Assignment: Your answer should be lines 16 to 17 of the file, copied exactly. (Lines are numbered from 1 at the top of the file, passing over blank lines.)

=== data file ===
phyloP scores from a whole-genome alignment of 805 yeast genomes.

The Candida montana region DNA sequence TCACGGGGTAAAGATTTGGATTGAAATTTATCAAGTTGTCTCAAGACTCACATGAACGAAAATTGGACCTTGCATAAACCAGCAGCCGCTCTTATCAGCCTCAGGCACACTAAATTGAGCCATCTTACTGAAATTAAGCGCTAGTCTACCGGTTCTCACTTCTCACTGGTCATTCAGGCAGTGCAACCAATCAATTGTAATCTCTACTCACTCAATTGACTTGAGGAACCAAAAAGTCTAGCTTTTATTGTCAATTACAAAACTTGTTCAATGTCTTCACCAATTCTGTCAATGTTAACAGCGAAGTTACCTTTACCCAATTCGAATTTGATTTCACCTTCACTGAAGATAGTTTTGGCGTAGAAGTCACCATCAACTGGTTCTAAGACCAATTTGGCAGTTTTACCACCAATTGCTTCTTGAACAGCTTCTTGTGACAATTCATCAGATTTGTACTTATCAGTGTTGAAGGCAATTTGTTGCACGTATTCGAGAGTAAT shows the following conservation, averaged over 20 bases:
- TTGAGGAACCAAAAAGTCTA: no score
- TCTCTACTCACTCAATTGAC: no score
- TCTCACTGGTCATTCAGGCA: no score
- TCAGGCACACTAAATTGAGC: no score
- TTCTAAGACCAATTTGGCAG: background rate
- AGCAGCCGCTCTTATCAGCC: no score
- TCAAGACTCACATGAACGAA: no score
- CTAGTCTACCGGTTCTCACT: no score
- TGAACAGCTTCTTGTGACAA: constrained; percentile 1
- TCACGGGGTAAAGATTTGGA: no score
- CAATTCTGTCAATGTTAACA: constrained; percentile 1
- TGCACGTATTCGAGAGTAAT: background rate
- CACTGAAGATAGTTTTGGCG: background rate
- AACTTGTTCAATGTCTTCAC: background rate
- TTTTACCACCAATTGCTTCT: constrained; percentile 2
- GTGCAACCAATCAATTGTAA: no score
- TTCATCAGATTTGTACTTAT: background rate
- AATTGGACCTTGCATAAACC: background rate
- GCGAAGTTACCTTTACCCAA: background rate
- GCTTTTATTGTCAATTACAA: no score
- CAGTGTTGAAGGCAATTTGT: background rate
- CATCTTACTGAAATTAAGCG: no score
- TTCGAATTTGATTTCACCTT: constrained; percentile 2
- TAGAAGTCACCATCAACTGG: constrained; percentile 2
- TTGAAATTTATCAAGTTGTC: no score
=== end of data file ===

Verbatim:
- AACTTGTTCAATGTCTTCAC: background rate
- TTTTACCACCAATTGCTTCT: constrained; percentile 2